SALTY SALT IS GOOD
Mark 9:49-50 For every one shall be salted with fire, and every sacrifice shall be salted with salt. Salt is good: but if the salt have lost his saltness, wherewith will ye season it? Have salt in yourselves, and have peace one with another.
After teaching His apostles lessons about finding greatness through servitude within the kingdom of heaven, and the dire consequences of offending babes in Christ, Jesus now delves into a scriptural lesson that appears to have been extremely complicated and perplexing to many bible scholars. Often the reason for such confusion in understanding God's Word is because the scripture has been taken out of its context and analyzed separate from the biblical application to which it is intended to fully describe and give additional knowledge. However, there are also times when the scripture under consideration, has a different meaning than the topic being discussed in the previous verses. Such seems to be the case with the lesson text. The previous verse is a translation of the meaning found in the last verse of the book of Isaiah, chapter 66, verse 24. In this Old Testament reference, as well as in verses 44, 46, and 48 preceding the lesson, the undying worm and the unquenchable fire refer to the retribution that is awaiting unrepentant sinners. Once death has taken the lives of such sinners, eternal punishment is their reward. This fiery punishment is final and will last eternally. It cannot be changed, altered, or made void.
The "fire" referred to in the lesson text is not the same as the unquenchable fire of eternal punishment. Here its application does not apply only to the sinner. It says that every one shall be salted with fire. Just as salt was used in the preservation and preparation of meat sacrifices (See Lev. 2:13), so it was meant to be symbolically used here. For the apostles to be salted with fire meant that they would be preserved and seasoned similar to that of meat sacrifices. The "salt" referred to here isn't the literal seasoning as we know it to be. Rather it is a symbolic representation of that which seasons all of Jesus' apostles, as well as all of His followers today. This preserving and seasoning agent of Christians is the trials and tribulations that they are sure to face during their spiritual life here on earth. It is the symbolic hands, feet, and eyes referred to in verses 43-48 above. These represent the things that we bring worldly pleasure in our physical lives but are harmful to our spiritual lives. They are the sinful things that present themselves to us in our daily lives that are disguised as joyful and pleasurable. When recognized as Satan's devices to deceive us, and when avoided, they serve as the trials and tribulations that "salt," season, and preserve us, allowing us to follow our Savior and walk righteously in the sight of God. They serve as the "salt" that keeps us from leading others to sin and lose their souls; they are also the "salt" by which we conduct ourselves in a manner that gives us the hope of eternal salvation in heaven.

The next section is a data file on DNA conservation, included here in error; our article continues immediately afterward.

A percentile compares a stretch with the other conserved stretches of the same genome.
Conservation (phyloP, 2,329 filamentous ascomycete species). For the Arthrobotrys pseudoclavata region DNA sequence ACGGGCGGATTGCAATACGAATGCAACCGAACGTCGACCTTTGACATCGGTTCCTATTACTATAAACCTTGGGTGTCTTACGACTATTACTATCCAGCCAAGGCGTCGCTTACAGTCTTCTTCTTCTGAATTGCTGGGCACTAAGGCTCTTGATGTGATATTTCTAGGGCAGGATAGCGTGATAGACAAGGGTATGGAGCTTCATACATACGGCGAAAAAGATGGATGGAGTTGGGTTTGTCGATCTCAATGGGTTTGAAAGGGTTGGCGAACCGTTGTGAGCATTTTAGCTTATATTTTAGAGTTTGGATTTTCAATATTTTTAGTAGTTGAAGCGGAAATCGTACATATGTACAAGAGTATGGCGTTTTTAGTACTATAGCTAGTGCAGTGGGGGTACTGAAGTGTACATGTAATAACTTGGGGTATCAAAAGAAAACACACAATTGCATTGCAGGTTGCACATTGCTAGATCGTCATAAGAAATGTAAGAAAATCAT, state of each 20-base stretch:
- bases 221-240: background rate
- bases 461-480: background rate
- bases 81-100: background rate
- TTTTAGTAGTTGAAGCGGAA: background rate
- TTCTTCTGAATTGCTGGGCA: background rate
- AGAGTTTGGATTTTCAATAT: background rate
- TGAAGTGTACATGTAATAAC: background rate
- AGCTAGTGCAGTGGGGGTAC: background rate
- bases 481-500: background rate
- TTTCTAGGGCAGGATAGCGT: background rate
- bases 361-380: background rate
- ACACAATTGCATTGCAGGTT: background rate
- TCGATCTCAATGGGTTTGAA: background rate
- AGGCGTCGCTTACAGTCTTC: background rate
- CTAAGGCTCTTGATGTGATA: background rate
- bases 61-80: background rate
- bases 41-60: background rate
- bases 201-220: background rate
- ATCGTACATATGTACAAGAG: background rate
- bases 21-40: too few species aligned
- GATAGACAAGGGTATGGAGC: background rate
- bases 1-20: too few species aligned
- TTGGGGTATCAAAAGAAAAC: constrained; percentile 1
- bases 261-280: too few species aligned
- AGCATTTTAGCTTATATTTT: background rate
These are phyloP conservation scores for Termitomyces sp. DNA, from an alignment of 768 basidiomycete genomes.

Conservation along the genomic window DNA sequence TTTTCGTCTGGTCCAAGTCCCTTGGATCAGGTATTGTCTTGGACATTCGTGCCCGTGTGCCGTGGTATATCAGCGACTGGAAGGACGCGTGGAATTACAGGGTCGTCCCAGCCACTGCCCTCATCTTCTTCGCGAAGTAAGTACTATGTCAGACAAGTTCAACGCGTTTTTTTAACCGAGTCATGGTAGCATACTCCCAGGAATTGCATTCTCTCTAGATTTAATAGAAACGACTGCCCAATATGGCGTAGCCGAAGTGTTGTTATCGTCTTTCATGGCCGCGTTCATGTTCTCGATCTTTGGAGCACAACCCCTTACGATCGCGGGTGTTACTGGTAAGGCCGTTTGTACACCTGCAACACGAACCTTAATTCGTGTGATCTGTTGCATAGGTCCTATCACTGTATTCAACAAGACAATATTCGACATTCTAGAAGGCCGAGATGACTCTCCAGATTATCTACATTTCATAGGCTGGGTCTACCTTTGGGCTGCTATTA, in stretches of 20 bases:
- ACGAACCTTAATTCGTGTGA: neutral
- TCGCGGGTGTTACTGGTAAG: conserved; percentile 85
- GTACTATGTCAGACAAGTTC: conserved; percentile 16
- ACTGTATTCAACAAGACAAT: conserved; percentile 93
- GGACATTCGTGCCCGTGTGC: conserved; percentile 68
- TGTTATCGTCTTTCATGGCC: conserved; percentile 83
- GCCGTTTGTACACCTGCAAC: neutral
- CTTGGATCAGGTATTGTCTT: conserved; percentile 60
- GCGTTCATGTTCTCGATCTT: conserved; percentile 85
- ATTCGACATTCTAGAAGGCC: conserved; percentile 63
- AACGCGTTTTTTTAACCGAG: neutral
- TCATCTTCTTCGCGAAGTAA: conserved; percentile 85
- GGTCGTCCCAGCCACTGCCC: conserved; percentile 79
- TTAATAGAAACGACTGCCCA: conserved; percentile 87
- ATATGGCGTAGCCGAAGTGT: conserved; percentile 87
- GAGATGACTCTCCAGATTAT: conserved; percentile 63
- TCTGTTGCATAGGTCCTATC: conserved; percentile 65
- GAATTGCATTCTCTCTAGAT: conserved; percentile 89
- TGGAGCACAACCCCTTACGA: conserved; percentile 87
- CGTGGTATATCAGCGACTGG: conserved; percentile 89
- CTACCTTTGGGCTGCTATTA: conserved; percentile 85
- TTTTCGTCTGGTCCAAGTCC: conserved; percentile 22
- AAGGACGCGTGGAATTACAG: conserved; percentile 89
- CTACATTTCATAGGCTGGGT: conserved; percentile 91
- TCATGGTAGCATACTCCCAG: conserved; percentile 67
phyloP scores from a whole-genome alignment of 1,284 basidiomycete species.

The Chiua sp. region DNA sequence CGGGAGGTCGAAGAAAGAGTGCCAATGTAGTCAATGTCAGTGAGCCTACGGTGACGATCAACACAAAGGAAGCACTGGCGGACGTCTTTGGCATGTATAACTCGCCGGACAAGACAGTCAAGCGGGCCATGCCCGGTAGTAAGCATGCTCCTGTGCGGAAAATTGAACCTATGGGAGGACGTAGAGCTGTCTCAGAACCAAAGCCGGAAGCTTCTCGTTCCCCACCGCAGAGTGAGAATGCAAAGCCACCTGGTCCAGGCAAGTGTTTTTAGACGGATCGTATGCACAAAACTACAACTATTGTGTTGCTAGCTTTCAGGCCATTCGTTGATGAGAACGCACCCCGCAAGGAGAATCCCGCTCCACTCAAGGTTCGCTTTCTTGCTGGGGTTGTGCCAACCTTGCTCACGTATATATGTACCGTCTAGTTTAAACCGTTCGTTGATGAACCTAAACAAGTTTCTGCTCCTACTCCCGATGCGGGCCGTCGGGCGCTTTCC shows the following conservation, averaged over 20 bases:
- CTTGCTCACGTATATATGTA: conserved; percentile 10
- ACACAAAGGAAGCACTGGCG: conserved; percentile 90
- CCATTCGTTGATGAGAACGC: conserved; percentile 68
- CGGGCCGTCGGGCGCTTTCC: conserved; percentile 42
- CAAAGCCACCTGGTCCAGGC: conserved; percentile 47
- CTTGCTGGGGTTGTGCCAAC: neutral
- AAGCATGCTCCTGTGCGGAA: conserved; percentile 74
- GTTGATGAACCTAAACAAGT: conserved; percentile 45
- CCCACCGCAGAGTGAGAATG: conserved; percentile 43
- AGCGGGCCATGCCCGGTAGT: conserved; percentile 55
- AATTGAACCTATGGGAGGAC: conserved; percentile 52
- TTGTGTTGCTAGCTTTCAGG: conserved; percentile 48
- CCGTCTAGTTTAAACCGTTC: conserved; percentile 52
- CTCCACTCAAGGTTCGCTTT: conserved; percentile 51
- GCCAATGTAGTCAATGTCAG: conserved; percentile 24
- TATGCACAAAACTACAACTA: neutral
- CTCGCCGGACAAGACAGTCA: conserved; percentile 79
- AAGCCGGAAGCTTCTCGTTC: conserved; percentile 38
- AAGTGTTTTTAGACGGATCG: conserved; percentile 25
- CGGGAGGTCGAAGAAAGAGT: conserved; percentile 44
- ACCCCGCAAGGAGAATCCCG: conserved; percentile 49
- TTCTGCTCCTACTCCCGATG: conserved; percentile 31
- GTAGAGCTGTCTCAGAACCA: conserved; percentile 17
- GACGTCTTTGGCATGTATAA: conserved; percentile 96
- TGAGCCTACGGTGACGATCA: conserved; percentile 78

When applied to the apostles, the "salt" represents the opposition they will receive primarily from the Jewish religious leaders. Bearing up under such violent, verbal, and physical attacks, the apostles will become seasoned and able to endure the harshest criticism and abuse. Doing so, they would have sufficient time on earth to provide the foundation on which the church of Christ was to be constructed, and, being guided by the Holy Spirit of God, they would be able to establish churches of Christ and preach and teach the gospel message of salvation, through Christ Jesus, throughout the known world.
Indeed, salty salt is good. It seasons and preserves many items of food that we eat. But if salt loses its saltness, it becomes valueless - it can neither cause the things we eat to be more savory nor can it preserve foods from decay and spoiling. As a spiritual seasoning and preservative, all followers of Christ need "salt" that still retains its useful "saltness." When we endure the trials and tribulations of life, we learn that we are able to resist and overcome them. The more we continue to do so, the more salty this spiritual salt will become and the easier it will be to remain faithful to the cause for which our Savior gave His life.
From Jesus' "Sermon on the Mount" He taught us that His followers werethe salt of the earth that must never lose their savor, or "saltness" (Matt. 5:13). Paul tells all Christians that their speech should always be seasoned with salt in order to teach others about God's plan of eternal salvation through Christ Jesus (Col. 4:6). Just as salt preserves, or saves, food, so should the spiritual salt of a Christian preserve and save men and women of the world that are lost in the state of religious confusion and sin. The fire of trials and temptations purifies Christians, strengthens them, and makes them useful. Indeed, Salty Salt is Good!